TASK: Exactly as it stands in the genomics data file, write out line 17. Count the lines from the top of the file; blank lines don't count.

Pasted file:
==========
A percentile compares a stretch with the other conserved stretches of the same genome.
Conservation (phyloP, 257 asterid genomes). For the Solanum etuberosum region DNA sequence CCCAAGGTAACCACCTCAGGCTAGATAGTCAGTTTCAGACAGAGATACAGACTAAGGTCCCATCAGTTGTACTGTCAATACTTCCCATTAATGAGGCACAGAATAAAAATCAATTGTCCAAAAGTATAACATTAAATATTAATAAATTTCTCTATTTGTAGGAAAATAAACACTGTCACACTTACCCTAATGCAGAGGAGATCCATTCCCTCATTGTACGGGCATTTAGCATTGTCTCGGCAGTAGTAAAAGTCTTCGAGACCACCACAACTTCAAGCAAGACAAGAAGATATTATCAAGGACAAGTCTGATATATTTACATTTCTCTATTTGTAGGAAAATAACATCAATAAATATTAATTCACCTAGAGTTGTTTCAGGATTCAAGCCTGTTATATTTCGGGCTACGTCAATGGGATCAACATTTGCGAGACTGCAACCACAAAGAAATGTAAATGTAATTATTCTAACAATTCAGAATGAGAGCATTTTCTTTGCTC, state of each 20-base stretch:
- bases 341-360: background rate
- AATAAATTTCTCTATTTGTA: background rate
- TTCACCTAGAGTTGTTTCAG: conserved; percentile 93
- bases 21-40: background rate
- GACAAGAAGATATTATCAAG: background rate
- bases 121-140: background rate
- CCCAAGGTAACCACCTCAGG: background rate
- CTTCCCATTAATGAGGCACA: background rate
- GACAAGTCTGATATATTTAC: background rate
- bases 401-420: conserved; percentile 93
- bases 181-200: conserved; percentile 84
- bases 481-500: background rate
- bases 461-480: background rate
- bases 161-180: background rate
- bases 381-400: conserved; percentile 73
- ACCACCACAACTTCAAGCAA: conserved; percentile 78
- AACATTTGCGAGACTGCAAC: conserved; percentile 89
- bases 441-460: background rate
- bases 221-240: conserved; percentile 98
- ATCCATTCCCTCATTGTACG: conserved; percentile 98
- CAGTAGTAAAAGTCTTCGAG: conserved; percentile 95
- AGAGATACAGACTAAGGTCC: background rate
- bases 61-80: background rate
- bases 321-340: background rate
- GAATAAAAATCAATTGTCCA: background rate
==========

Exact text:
- bases 381-400: conserved; percentile 73